Money isn’t very romantic. In fact, besides picking up the check after dinner, most couples don’t seriously discuss money until after their finances are merged. However, entering into a marriage or combining bank accounts without discussing money is a rookie move that can ultimately lead to financial ruin, even if the relationship itself is a success. Before taking the plunge and combining bank accounts, make sure you have these money-related conversations:
Divvying Up Funds
When American households were solely single income, the division of labor and money was slightly less extensive. Today, couples need to navigate freelance careers, multiple part-time jobs, working while in school and wildly different incomes. Simply put, personal finance has gotten a lot more complicated and that’s not good news for partners looking to merge finances.
Each couple needs to discuss and agree upon a budget and money distribution system that works for them. While a straight 50/50 split of wages into a joint and personal account works for some, couples where one partner makes significantly more than the other may devise a joint budget where each pays a percentage relative to their income. Couples who are merging all finances may benefit from a small allowance every week for small splurges. Without a plan for combining and dividing income, resentment over spending may build up. To avoid this, discuss with your partner how to best combine finances.
Create a Budget
Even if each partner is keeping the bulk of their money, joint accounts can become contentious when both people aren’t on the same page about joint expenses. For those fully merging finances, discussing appropriate spending is important to prevent overdrawing accounts and achieving long term goals. You’ll either need to create a budget or use a tool like Mint or You Need a Budget to come up with an ideal month of expenditures so both partners are on the same page about expenses. Talk about how the specific bills will be paid, which account the money will come from and when they’ll be paid. A detailed look at each person’s financial obligations is imperative to having a useful budget.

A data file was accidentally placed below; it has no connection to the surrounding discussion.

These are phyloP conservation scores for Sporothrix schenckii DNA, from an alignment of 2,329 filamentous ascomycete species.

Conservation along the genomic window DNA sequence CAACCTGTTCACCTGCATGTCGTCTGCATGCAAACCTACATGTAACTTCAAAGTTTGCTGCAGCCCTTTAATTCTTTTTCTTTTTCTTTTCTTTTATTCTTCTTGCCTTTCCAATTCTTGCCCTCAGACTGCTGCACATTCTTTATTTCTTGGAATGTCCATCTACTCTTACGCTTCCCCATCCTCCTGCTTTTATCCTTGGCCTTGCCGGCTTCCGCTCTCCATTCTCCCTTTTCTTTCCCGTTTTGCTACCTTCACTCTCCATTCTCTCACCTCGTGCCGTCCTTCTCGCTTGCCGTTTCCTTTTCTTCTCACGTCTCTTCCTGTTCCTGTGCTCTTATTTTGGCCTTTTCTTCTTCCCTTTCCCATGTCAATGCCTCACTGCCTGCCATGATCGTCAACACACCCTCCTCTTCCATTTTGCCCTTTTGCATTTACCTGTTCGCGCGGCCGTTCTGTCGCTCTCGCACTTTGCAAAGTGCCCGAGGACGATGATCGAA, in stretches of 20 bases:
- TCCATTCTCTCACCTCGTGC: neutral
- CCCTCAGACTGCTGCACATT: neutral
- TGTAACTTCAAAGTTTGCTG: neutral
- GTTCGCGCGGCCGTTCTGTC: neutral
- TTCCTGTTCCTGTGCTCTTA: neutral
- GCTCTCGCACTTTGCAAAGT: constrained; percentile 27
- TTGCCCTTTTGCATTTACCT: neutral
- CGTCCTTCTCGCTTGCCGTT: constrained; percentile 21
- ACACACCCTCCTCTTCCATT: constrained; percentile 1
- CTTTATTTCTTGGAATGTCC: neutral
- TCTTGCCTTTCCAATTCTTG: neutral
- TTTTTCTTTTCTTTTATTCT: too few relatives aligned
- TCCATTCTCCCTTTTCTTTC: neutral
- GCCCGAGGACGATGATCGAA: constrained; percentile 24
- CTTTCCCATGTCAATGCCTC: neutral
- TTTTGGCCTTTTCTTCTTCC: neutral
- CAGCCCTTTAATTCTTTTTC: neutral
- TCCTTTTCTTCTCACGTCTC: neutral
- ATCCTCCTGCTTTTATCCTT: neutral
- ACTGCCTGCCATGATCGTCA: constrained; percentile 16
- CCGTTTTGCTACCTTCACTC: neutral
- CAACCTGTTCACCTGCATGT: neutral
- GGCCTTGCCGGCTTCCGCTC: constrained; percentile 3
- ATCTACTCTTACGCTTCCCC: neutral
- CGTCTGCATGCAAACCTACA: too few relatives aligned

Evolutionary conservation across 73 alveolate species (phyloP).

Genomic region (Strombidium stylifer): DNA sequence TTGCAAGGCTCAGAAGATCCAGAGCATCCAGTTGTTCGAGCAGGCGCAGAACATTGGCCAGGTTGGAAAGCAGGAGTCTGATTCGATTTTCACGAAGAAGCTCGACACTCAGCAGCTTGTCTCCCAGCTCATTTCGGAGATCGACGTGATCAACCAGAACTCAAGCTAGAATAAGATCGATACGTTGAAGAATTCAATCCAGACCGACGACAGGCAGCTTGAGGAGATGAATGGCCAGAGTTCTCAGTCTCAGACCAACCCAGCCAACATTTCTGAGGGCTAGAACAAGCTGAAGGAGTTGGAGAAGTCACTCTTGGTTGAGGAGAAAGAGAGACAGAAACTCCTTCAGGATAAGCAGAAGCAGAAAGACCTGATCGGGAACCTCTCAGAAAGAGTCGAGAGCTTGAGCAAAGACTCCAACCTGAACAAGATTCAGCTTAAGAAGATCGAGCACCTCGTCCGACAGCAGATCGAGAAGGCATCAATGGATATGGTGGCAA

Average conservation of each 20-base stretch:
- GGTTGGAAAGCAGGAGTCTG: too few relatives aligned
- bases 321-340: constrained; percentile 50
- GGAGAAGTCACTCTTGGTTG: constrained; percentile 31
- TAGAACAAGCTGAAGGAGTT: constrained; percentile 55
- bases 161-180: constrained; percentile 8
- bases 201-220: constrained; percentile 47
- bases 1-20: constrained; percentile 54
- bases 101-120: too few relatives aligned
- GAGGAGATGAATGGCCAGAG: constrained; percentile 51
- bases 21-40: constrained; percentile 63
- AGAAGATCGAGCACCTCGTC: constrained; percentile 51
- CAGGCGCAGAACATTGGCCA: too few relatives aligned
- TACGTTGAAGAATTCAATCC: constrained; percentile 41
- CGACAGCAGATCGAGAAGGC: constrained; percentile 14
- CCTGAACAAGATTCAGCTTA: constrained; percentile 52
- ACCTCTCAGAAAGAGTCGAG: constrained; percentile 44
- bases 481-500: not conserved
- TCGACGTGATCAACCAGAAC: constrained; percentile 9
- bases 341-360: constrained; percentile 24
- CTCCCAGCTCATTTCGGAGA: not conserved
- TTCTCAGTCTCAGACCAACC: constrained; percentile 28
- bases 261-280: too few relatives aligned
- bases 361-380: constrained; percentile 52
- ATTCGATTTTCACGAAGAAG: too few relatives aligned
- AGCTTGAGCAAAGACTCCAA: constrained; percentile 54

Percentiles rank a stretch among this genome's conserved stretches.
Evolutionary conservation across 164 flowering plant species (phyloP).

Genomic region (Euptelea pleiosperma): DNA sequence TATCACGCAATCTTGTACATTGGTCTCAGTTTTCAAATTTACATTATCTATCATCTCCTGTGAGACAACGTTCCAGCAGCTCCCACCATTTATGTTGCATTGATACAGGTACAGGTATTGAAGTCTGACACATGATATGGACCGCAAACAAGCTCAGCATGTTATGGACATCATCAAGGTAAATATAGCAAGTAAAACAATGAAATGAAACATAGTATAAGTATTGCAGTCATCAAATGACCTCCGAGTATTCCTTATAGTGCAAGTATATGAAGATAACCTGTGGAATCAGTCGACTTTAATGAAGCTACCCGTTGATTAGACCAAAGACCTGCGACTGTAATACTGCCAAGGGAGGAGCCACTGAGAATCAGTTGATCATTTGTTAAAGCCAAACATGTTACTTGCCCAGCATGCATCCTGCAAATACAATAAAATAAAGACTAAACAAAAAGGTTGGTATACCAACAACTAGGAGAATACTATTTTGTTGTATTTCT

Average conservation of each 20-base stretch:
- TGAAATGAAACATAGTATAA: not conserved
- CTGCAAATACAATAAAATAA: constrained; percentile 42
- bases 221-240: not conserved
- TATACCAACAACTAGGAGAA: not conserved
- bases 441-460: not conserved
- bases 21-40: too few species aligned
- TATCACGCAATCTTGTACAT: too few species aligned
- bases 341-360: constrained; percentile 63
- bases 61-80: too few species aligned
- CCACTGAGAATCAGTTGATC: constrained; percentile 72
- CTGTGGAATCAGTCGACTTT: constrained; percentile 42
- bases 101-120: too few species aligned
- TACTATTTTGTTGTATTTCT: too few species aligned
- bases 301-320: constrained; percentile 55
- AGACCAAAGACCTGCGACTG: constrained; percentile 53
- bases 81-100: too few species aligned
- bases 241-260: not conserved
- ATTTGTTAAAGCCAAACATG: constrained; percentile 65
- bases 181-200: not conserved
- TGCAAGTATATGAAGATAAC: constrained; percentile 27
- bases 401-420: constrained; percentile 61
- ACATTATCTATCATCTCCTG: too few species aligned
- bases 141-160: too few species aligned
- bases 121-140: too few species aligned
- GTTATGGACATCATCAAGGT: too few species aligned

Enact a Spending Limit
If one partner is a spendthrift while the other is more frugal, having a spending limit can help defuse money-related arguments before they even happen. Set a dollar amount that each partner can spend without permission and then create an agreement where any amount over that limit has to be discussed prior to purchase. A simple check-in process often prevents frivolous spending and encourages communication about expenses and debt.
Compare Credit Scores
What’s less sexy than talking budgets? Credit scores. Those pesky rating systems banks use to determine everything from car loans to housing rentals are important in long term relationships, though. Whether you want to buy a new home or renovate a kitchen, a bad credit score can significantly impact future plans. For this reason, it’s best to enter into a financial merge with open eyes.
Before merging finances, each partner should get an up-to-date credit report and score, available for free through the government-sponsored www.annualcreditreport.com, and discuss their results. Not only is this a great time to review any past due accounts and look for credit card fraud, but it’s also an opportunity to look at your partner’s financial history.
Discuss Long Term Goals
While talks of co-habitation include discussions of children, travel and retirement, finances are often noticeably absent. Money plays a pivotal part in any future plans, though, and being on the same page as your partner is imperative for happiness down the road. Take the time to write down your expectations for the next five, 10 and even 20 years and sit down with your partner to discuss these goals. If one partner wants financial independence in the next 15 years while the other doesn’t plan on retirement until 65 or later, talk about how each person can achieve their goals and whether they want to merge goals.
Money is one of the biggest factors contributing to divorce. Much of the stress and many of the arguments caused by merging bank accounts can be prevented by just a slight amount of preparation. By having these essential money discussions you can ensure that you and your loved one are on the same page when it comes to joint finances.
Ken Myers is a father, husband, and entrepreneur. He has combined his passion for helping families find in-home care with his experience to build a business. Learn more about him by visiting @KenneyMyers on Twitter.